WASHINGTON, D.C.–If the reaction by Mississippi’s D.C. lawmakers is an indication of how the rest of Congress feels, then it appears the president has very little chance at getting congressional support on a military strike against Syria.
Comments were quick coming from Sen. Roger Wicker, who went of “Team Cavuto” on the FOX Business Network.
“He’s been given a little reprieve by this stated willingness of Asaad to give up his chemical weapons,” said Wicker. He said he believes Obama will use the time to try and better his case for an attack.
“I was struck that he spent so much time making the case for a military strike. He spent very little time talking about the Russian possibility, the possibility of giving up the chemical weapons and I’m glad he didn’t raise expectations.”
Wicker said he did not believe Syria would actually turn over their chemical weapons.
Still, Cong. Bennie Thompson, who said he will also vote no on military action, said the president should exhaust the diplomatic option first.
“It’s a viable option. It takes the military action off the table if Syria can somehow agree to it, and we can verify they have given all the gas to the Russians. We should consider it,” Thompson told media. “No lives are lost, and we can go on dealing with the debt ceiling. We can deal with keeping America moving and spend some money at home for a change.”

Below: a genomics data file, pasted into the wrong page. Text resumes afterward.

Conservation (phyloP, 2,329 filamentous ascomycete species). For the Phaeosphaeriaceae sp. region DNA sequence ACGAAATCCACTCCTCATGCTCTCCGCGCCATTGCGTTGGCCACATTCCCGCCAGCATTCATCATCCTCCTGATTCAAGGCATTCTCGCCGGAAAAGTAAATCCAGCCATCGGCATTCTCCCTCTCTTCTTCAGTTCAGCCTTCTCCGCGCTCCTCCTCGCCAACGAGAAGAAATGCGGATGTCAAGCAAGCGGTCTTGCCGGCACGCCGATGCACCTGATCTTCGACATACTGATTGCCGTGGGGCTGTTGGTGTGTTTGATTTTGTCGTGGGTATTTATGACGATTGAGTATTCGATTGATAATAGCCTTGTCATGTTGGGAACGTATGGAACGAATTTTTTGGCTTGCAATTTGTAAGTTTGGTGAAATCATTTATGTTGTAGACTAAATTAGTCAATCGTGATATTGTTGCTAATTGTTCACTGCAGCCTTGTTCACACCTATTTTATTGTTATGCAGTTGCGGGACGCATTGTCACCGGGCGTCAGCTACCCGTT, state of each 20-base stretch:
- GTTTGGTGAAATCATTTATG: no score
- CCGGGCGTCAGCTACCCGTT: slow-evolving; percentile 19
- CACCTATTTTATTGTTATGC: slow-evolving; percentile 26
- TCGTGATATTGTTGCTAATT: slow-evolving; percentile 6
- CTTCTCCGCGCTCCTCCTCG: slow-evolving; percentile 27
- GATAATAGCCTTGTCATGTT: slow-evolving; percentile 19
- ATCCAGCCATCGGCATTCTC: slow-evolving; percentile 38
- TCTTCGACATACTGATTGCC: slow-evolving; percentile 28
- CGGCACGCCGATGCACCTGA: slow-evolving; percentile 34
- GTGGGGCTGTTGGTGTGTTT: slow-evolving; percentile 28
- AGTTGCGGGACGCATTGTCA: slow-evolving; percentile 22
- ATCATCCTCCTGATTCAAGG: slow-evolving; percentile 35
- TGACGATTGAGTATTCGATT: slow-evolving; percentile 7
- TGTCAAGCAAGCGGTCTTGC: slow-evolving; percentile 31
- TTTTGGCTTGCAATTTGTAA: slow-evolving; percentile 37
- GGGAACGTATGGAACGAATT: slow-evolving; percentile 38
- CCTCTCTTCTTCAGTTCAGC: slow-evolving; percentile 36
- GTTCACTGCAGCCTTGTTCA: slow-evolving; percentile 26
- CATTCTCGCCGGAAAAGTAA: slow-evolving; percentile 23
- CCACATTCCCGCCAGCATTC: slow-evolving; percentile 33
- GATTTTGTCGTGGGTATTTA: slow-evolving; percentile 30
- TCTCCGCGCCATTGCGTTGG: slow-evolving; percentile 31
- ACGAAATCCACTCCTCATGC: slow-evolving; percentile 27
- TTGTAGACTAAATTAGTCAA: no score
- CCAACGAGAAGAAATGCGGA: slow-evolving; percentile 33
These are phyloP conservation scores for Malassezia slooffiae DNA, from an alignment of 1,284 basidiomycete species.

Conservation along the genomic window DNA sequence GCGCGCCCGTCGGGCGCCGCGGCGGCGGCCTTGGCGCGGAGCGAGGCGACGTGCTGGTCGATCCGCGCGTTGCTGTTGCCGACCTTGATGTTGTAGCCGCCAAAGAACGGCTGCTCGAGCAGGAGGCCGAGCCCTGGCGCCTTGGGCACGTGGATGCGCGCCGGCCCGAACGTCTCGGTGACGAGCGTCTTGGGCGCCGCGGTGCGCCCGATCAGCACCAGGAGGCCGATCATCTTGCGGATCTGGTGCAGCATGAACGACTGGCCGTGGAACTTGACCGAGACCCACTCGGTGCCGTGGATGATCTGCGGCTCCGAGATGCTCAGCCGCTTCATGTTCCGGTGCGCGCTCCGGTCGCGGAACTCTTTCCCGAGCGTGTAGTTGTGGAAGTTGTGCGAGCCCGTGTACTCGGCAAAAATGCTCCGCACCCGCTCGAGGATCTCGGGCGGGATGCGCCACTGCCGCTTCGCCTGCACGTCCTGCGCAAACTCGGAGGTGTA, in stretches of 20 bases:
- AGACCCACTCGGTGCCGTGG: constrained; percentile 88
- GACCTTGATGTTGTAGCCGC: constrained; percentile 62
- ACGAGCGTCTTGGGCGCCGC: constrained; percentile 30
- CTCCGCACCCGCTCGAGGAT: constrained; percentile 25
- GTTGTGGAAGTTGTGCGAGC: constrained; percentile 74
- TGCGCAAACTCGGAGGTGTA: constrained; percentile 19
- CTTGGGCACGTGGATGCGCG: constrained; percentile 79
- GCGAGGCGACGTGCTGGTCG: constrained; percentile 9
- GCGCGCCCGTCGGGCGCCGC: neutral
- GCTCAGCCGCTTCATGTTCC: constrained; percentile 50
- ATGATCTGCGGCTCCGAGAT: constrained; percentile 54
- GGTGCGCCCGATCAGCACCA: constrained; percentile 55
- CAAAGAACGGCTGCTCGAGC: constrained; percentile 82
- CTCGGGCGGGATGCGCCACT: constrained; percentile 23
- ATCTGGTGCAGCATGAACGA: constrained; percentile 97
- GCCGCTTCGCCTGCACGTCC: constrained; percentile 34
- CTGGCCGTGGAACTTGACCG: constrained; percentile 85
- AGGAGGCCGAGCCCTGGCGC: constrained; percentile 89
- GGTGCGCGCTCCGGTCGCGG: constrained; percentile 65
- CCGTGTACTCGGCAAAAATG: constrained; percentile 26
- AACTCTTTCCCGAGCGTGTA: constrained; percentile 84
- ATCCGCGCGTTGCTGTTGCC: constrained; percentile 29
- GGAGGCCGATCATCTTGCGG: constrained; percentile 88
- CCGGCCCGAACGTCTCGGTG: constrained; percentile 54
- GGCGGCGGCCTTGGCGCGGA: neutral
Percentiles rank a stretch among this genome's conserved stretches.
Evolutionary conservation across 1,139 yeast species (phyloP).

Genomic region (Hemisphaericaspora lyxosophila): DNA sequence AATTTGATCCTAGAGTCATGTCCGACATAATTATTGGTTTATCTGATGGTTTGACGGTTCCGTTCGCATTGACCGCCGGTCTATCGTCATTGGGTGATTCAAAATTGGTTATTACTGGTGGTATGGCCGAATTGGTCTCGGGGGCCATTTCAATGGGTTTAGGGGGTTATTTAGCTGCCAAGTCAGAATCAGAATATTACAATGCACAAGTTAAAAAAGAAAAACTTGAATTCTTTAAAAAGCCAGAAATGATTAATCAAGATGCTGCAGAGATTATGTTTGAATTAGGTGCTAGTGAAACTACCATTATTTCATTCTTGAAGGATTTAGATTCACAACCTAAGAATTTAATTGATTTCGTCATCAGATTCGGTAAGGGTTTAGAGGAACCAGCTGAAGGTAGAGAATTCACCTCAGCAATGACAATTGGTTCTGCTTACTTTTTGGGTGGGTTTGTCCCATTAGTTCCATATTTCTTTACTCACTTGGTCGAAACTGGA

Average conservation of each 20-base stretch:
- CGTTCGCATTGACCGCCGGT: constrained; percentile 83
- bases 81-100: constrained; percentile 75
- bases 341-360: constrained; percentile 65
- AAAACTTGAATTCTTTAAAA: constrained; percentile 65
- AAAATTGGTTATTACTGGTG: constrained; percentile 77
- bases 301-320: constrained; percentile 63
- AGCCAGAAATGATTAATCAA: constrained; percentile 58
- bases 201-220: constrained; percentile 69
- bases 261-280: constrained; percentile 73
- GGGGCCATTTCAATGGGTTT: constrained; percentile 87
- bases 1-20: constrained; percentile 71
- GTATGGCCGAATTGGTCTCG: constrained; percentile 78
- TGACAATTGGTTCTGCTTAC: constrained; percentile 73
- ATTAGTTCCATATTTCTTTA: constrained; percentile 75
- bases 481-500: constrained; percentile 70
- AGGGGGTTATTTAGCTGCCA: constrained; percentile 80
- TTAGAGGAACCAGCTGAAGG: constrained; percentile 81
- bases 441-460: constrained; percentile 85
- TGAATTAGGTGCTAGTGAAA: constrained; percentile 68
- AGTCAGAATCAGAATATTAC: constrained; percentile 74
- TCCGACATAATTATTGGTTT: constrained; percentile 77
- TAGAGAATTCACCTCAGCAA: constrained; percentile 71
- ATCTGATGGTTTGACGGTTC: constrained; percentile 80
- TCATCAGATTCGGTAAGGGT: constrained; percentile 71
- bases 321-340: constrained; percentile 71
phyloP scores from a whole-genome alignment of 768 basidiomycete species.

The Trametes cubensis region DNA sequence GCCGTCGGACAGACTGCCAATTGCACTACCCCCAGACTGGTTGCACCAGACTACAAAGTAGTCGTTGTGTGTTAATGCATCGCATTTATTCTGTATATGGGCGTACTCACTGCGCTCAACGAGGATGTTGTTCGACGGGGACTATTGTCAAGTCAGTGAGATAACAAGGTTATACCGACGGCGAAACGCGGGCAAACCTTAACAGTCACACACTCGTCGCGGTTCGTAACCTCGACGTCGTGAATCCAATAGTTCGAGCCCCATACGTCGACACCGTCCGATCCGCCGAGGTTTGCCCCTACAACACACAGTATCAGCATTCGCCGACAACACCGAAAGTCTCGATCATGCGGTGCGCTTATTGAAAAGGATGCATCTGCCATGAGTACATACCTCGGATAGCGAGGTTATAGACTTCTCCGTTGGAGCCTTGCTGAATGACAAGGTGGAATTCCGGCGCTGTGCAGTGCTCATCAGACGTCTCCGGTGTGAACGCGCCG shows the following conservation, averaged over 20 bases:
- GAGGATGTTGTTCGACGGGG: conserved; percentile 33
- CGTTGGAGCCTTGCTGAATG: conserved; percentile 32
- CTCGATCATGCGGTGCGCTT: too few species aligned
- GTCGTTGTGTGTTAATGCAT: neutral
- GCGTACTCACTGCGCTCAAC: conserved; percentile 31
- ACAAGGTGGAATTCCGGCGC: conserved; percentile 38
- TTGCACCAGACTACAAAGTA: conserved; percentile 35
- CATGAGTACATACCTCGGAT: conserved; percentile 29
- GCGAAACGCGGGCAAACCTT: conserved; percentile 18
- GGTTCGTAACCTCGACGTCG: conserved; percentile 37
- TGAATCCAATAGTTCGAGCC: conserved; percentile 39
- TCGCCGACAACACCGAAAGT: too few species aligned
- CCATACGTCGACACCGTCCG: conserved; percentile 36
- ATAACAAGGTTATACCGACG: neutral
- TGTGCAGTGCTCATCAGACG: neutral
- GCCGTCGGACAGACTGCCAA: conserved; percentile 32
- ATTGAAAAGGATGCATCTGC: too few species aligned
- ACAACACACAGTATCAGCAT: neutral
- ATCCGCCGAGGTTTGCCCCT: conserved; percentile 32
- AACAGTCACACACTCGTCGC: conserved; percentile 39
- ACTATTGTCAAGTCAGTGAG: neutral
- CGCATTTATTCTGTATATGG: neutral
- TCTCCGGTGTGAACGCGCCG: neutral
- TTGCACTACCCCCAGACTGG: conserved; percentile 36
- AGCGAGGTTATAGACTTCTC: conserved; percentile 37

Cong. Steven Palazzo Tweeted a reaction a short time after the president’s speech:
Tonight #POTUS needed to convince most Americans to change minds on military action in #Syria. I heard nothing new- were you convinced?
Earlier Palazzo had an exchange with Sec. of State John Kerry in the House Armed Services Committee meeting.
“There is no national will to engage the United States into Syria at this time,” he said. “Why? I don’t have all the reasons why, but what I hear the most is that there’s no direct threat. There’s no upside. There’s no win, there’s no strategy, there’s no vision, there’s no trust. And the list goes on and on.
“I’ve done my job. I’ve reviewed the evidence, I’ve heard from the Administration, and I’ve weighed the risk. I’ve looked at the pro’s and con’s. But more importantly, I’ve heard from Mississippians, my constituents of Mississippi’s Fourth Congressional District, and ninety-eight percent of them say no. And I agree. I’m a no as well. …
“America’s just not buying what you’re selling at this time.”
Sen. Thad Cochran still had not said fore sure whether his vote would be no as of Wednesday morning.
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